I have been worried about my messy house lately. I can't seem to find the motivation to keep it clean. I get distracted by things like blogging and naps and lying in my hammock thinking about God. I spend too much time in my head and not enough with a sponge in my hand.
But the truth is, I get nervous in immaculate houses. My kitchen tools gig brings me into them once in awhile. Places that are not only fastidiously clean, but look like no one lives there. I have been in homes where there were no personal effects. All the stuff was purchased, new, from Pier One or some design store. No mementos or artwork. No books or papers or stuff handed down from family members. Sterile. It makes me nervous. It seems unreal to me.
And while it is true that my house could be cleaner, it is also true that unless you are an anal retentive neat freak, you will probably feel at home in it. You will know who we are by the stuff you see on the mantle. You will read the story of our family from the artifacts on the china cabinet that my dad built when he had his first home. It is painted cranberry and stained, now, with thirty years of smoke and grime from our various wood stoves and fireplaces.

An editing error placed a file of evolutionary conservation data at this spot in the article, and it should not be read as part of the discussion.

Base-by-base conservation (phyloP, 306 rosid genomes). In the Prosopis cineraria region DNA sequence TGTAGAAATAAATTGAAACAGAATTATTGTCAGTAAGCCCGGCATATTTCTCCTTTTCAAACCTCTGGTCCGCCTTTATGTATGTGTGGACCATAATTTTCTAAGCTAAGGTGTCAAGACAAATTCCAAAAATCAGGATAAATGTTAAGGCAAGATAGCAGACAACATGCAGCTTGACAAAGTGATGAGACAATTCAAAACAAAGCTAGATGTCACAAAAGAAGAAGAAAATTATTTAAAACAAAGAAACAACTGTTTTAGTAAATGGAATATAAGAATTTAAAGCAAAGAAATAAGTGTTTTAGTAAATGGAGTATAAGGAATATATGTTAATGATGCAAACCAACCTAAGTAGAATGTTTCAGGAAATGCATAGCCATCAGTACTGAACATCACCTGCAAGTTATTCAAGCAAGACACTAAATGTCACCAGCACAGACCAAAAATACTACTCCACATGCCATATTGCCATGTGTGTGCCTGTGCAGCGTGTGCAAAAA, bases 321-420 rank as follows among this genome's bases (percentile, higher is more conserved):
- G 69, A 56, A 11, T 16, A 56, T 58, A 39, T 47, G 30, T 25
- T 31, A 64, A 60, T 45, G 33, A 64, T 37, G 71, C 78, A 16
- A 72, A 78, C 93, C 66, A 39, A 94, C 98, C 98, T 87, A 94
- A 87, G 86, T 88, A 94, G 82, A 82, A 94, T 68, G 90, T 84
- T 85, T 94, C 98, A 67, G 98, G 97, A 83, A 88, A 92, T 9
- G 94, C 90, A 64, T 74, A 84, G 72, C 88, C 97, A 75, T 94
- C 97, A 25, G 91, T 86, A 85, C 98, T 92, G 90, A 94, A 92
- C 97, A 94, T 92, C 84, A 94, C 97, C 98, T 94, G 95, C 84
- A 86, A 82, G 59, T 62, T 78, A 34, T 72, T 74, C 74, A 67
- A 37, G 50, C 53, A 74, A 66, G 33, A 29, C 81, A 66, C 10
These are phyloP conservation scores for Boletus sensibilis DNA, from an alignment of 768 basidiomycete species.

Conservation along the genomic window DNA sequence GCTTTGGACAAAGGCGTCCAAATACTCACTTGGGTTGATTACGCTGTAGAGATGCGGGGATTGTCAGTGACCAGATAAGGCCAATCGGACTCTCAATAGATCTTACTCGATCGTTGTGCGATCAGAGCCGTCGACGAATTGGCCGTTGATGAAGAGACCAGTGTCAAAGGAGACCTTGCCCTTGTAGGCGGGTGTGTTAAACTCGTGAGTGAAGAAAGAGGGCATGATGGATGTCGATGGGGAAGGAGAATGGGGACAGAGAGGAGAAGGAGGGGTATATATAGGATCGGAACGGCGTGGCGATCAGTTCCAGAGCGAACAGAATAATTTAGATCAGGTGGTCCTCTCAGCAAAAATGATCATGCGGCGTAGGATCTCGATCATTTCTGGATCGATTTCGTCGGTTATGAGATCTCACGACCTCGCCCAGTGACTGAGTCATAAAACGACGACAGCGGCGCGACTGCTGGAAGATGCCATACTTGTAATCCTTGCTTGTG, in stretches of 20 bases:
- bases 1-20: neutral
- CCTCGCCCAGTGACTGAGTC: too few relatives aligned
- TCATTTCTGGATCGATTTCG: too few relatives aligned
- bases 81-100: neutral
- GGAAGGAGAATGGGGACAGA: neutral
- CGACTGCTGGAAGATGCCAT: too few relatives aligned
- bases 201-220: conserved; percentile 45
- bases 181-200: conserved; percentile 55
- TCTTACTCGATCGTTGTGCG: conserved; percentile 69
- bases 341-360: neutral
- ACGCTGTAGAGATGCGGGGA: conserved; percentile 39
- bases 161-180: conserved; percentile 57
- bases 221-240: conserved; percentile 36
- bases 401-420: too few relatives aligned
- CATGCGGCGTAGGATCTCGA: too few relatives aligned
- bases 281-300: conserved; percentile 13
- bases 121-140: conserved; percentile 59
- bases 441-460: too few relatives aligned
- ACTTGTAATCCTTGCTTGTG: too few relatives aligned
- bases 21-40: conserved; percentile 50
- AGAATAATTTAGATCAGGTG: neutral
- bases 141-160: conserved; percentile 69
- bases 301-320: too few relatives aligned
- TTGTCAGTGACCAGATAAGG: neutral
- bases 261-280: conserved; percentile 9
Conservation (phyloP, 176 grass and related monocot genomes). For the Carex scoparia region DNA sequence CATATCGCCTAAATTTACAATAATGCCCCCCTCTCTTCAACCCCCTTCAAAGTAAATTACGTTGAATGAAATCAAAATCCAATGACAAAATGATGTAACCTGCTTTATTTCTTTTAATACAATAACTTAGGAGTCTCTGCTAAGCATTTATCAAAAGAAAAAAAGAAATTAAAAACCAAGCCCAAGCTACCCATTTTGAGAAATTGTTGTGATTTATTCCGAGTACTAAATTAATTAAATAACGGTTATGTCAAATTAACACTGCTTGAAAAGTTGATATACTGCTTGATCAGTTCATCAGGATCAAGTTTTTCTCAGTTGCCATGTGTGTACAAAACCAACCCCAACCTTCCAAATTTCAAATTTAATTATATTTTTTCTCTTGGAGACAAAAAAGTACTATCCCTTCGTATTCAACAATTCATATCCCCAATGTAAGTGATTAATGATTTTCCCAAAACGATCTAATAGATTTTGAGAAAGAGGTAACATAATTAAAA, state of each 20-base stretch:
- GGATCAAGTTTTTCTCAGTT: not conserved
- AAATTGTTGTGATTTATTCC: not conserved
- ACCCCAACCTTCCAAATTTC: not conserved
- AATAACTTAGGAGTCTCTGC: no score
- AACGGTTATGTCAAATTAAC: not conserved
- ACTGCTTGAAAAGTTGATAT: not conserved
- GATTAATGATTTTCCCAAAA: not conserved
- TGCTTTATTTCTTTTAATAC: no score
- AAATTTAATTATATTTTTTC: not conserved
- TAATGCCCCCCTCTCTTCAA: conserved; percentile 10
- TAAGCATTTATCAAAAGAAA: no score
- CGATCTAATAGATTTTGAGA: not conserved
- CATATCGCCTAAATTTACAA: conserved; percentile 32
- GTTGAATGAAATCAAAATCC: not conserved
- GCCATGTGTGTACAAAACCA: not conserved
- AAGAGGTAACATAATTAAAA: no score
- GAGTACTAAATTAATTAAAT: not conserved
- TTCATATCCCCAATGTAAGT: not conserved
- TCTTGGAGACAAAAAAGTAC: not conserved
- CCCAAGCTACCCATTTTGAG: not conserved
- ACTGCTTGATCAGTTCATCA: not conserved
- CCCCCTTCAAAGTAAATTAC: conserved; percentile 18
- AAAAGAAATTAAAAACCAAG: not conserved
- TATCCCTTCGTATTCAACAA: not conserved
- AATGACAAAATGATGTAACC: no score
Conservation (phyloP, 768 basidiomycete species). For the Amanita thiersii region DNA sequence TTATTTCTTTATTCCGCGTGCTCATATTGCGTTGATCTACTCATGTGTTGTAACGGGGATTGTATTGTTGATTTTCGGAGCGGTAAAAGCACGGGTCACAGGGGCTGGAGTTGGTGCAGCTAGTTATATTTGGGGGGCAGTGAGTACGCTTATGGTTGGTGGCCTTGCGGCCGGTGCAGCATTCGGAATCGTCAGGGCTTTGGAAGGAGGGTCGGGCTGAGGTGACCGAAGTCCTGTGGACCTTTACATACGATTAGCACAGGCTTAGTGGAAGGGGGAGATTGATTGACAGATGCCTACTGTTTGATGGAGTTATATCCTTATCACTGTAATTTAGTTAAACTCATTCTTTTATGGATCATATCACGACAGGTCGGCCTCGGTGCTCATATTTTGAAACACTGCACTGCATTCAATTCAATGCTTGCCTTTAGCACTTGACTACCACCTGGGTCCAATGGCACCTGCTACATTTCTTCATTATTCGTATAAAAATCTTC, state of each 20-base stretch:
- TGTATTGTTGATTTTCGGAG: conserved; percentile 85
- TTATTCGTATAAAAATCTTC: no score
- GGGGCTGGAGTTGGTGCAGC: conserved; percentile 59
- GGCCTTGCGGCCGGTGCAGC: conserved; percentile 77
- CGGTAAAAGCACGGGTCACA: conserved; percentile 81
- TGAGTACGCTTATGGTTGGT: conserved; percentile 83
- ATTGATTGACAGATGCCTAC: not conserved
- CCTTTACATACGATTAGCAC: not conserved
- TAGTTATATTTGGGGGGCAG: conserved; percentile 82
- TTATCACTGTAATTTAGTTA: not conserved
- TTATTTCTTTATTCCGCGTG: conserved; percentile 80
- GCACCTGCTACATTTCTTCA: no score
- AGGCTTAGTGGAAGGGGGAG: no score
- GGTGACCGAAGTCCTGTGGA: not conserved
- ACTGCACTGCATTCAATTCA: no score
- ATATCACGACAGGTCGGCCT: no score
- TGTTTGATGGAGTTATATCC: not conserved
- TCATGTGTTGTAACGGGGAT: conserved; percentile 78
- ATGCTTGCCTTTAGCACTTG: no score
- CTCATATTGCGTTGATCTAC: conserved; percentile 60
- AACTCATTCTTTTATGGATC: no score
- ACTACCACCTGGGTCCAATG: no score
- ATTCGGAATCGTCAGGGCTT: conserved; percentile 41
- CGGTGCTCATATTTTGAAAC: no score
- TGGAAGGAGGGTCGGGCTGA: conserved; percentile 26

My kitchen floor is like an archeology dig: Maybe not pot shards and middens. But the corner of a leaf of yesterday's lettuce or the remnants of a lemonade spill.
Dig in my sink drainer: Green onion, garlic skins, some acrylic paint or a pencil nub.
Our walls are painted earthy colors like cowslip yellow and ochre orange. hanging on it we have an antique Ames shovel, a photo of my dour great grandmother, paintings from friends and kids.
A collection of small animal skulls sits on a shelf.
There are a couple of crosses, too. A ceramic one from the dollar store in the kitchen. A barbed wire one from Arizona in the dining room. And on the mantle, a slate circle with a chi rho symbol carved into it. My dad made it for me.